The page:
LivingWhen quinine was so important that it was trafficked...

When quinine was so important that it was trafficked and even allowed you to win wars

In total, there are more than 450 different types of malaria parasites, inoculated by 70 of the 480 species of anopheles mosquitoes. Only five affect humans, but that’s enough for malaria to kill one person every 30 seconds . Thus it is not surprising to say that mortality due to malaria has been greater than any other disease in the world.

In 1964, Spain was declared malaria free and received the official eradication certificate, although Africa continues to be a region where thousands of people die every year, especially children.

For a long time, quinine was the only defense against this species of Grim Reaper disguised as a mosquito, which is why it came to be used as a strategy to win wars.

From 1861 to 1865, the United States fought the Civil War , a bloody civil war in which quinine was so strategically important that it became, in fact, a fundamental part of the munitions in the Union arsenal. The malarial fevers, however, took hold on the opposing side, the Confederacy, which ultimately meant that the Union enjoyed such an important advantage. So it was quinine, above any other factor, that would help save the North.

To defeat malaria, the Union distributed to its soldiers on the order of 19 tons of refined quinine, a figure far higher than the Confederate rebels counted. This caused the prices of quinine to rise astronomically , and in parallel the smugglers found a business in it much more important than in any other material. Thus, just 30 grams of quinine cost about $ 4 in 1861, $ 23 in 1864 and up to $ 400 and $ 600 towards the end of the war.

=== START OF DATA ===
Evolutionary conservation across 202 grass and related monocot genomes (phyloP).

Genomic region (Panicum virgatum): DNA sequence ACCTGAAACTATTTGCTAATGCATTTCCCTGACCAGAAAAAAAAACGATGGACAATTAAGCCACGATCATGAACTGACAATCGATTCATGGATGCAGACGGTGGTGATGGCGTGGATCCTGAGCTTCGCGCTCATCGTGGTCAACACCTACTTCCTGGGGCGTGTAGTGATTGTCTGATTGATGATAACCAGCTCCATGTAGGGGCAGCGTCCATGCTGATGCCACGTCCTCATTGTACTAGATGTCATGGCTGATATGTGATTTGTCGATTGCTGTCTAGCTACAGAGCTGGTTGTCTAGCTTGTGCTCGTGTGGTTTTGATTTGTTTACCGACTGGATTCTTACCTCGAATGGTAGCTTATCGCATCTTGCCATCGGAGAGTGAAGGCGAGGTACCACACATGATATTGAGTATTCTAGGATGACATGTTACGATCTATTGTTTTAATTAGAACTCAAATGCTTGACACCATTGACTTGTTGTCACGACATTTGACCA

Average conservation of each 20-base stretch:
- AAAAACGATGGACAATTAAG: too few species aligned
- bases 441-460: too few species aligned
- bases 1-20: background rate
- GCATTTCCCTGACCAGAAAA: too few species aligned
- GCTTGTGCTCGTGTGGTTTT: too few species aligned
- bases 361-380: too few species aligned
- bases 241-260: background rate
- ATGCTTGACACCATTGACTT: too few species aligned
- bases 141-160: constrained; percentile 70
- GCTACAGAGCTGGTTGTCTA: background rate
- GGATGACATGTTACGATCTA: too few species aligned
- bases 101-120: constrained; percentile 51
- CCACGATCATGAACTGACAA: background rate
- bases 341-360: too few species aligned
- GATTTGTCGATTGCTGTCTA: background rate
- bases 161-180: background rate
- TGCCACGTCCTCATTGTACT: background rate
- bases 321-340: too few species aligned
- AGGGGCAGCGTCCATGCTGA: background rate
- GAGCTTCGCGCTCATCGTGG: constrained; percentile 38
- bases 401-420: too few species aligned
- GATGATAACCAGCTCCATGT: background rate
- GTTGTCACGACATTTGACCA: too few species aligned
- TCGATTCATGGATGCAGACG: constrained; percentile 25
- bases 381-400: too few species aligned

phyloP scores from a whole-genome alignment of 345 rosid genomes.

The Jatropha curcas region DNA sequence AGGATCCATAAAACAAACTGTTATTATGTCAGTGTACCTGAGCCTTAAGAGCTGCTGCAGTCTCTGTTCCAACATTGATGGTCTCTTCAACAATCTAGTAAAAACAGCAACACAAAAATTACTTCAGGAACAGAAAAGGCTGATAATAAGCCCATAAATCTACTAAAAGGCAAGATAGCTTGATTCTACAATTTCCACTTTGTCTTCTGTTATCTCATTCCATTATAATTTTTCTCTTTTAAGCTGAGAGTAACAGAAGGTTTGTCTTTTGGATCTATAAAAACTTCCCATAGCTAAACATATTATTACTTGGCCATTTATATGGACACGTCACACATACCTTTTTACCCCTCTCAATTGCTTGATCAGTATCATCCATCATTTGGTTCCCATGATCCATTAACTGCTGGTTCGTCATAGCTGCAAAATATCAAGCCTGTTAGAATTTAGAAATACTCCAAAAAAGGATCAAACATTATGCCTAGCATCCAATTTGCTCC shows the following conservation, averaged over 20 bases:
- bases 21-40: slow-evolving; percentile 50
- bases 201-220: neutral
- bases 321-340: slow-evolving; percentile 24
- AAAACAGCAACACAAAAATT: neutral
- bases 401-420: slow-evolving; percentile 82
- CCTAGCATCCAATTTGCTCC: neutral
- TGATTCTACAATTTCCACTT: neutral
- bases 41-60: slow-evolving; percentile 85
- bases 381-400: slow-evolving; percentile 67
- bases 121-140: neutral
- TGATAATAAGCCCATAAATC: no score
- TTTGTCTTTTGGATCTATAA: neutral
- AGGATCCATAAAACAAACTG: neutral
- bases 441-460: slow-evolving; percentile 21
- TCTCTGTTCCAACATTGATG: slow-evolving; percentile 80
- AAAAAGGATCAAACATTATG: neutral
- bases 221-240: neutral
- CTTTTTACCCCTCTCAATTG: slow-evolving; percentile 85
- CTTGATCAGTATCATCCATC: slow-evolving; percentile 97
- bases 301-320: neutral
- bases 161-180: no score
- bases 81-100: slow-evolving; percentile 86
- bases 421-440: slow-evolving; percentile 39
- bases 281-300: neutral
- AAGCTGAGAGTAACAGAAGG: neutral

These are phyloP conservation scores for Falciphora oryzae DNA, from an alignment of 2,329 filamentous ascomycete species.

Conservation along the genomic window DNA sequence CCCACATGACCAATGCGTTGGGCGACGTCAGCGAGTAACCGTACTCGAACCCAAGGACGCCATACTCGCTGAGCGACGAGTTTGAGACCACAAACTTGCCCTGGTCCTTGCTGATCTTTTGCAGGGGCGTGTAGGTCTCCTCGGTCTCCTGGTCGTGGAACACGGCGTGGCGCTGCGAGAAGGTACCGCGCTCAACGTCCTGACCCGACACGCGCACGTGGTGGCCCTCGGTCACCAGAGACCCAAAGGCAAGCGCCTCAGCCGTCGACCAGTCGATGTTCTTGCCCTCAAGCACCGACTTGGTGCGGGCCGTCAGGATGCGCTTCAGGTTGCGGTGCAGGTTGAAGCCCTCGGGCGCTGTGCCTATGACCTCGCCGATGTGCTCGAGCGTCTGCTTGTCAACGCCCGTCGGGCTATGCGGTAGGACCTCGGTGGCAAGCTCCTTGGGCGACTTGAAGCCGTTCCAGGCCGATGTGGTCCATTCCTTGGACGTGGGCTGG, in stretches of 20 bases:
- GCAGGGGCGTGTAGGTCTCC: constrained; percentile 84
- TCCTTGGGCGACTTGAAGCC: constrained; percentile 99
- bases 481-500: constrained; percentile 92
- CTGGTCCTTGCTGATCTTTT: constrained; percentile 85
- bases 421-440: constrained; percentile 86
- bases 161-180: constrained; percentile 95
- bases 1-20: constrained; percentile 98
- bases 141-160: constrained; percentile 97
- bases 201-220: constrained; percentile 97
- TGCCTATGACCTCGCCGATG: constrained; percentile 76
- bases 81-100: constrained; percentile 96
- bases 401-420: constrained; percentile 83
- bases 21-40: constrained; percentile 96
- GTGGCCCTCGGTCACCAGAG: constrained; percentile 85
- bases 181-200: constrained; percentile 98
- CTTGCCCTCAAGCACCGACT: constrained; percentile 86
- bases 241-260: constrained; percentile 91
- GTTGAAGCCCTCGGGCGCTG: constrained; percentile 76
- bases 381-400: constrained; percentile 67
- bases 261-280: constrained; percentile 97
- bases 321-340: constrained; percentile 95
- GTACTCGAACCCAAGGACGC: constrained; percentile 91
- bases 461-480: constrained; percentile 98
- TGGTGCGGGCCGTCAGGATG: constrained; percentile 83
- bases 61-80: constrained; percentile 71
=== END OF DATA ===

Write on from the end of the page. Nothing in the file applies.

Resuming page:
To introduce the smuggling of quinine among the Confederates, strategies similar to those now used in the drug trade were used: filler was introduced into furniture, upholstery or dolls for girls; “mules” such as those we now see in airports or border posts were also used, since quinine was sewn on women’s skirts, on false bottoms of luggage, or was transported carefully packaged in the rectum or intestines of cattle.

Quinine is the strongest of the four alkaloids found in the bark of trees of the genus Cinchona . It was isolated and named in 1820 by French researchers Pierre Joseph Pelletier and Joseph Bienaimé Caventou . For decades it was the only lifeboat for an airborne disease infecting millions of people.

However, although quinine is still used today with good results for the most serious forms of malaria, it was only after World War II that chloroquine was discovered, which was more effective, cheap and safe. The first vaccine against malaria was approved in 2015 by the European Medicines Agency (EMA) and has been developed by the GlaxoSmithKline company, GSK. Although its efficacy is limited (it reaches 40% of cases) and only serves for malaria caused by Plasmodium falciparum (the most frequent), it is an important percentage to be the first vaccine to prevent this pathology. Specifically, in the first 18 months of follow-up after three doses, malaria cases were reduced by almost half in children between 5 and 17 months at the time of the first vaccination, and 27% in infants (between 6 and 12 weeks). After four doses, a case reduction of 39% was achieved in children between 5 and 17 months and 27% in infants (four-year follow-up).

Little by little, then, we are losing our dependence on quinine, that drug that became as coveted as gold.

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